Since part of the reason I wanted to blog about gambling was to take the time to examine the myths surrounding it, be it games of chance or games of skill, I thought I should start with this whole idea of card counting.
When it comes to talking about playing poker and many other card games, the subject of card counting comes up. I’m not really a poker player — frankly this whole card counting business professed by card sharks and nerdy math types is what’s kept me away from it for so many years. I suspect this is true for many other women as well.
I don’t say that because I subscribe to the “women are bad at math” notion (far from it!), but I’m pretty sure that most women are intimidated by the idea of counting cards. But really, we shouldn’t be.
When it comes to numbers, most women have a pretty good head for them. Historically, we’ve been the ones in charge of household budgets, which is much cold numbers and hard math as it is any sense of thrift. And we can master the mystery and importance of numbers that men are daunted by; thread count on sheets and bedding and the desirability of stocking deniers, for example.
Still, we women tend to dismiss ourselves when it comes to math.
I think a large part of this soft-fuzzy-female-math-feeling has a lot to do with notions about female intuition (more on that in future posts, I assure you!), greater female interest in more “organic” areas of study, and the connotations surrounding math.
Numbers are rarely ever just numbers. Usually numbers are answers to questions. Any statistician will tell you that numbers can lie; any poll-taker can confirm that the questions themselves are loaded. Case in point, the dreaded relationship question, “How many sexual partners have you had?”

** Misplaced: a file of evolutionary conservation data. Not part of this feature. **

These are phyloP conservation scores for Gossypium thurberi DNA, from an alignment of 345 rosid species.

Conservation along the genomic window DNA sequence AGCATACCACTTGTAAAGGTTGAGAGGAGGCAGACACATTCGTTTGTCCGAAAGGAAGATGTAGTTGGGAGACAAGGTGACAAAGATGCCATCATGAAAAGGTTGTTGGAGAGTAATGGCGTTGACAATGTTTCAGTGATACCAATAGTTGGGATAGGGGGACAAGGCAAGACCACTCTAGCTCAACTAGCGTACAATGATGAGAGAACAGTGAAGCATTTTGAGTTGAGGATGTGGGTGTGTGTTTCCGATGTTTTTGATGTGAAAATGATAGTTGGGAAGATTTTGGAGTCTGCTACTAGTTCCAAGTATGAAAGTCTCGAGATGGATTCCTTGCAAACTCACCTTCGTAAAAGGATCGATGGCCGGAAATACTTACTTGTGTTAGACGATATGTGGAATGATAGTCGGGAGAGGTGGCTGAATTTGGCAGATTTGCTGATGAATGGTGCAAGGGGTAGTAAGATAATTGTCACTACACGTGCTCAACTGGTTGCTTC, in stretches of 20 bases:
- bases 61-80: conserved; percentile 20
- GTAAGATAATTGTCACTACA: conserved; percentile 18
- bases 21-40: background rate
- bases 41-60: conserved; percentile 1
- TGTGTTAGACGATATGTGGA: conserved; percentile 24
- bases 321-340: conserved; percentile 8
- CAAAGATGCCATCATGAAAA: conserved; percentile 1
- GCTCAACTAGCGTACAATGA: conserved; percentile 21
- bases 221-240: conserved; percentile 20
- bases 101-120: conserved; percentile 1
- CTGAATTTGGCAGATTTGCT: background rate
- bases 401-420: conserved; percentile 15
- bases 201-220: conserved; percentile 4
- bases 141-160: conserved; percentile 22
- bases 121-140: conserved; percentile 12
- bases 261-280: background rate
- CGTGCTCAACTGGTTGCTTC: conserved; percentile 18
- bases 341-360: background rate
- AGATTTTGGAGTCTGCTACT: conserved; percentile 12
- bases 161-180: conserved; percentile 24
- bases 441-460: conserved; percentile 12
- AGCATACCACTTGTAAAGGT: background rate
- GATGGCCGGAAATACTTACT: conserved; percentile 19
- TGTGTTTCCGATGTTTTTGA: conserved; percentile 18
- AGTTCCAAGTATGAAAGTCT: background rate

We all know that men increase their numbers to this question, while women typically decrease theirs. Up until recently this has been a given to assist in preserving the fragile male ego and gender constructs about morality. But the September/October 2009 issue of Psychology Today sheds some new light on the phenomenon which might assist us in matters of card counting.
In Can I Get Your Number? Jay Dixit examines how men and women differently arrive at their count of former sexual partners. In the article, Dixit quotes Norman Brown, a psychologist at the University of Alberta, as saying it’s not simply a matter of lying: “It has to do with self-presentation, estimation, and memory.”
While I won’t underestimate the depths we’ll go to as a society to preserve and strengthen male egos, it seems our approaches to math and memory are quite different. And here’s the key:
Women are more likely to “just know,” or to have a tally somewhere, a method psychologists call “notches on the bedpost.” Women are also more likely to use enumeration (“Let’s see, Dave, Tarik, that guy from the gym…”), which produces underestimates, since people forget instances.
Men are more likely to use rough approximation (“Jeeze, I don’t know, like maybe 50?”) or rate-based estimates (“Let’s see, one a month for the past five years…”) — a method that produces overestimates.
What does this mean for those who want to win at blackjack or another card game? It means we have to use actual math here — to train ourselves to reply on actual route memorization, not the soft-fuzzy forms of counting we are used to.
That’s good news! Just as we’ve mastered being ruthless with our checking account registers, learned how to maximize the dollars and cents of sales and coupons clipping, we can learn how to count cards. (And it’s just as legal to count cards as it is to save money!)
Counting cards is the way to win at blackjack and other card games. If you want to win, GameMaster has 24 free blackjack lessons that will take you through playing blackjack — including how to count cards. Wikipedia also has some card counting basics with a good reference link section too.
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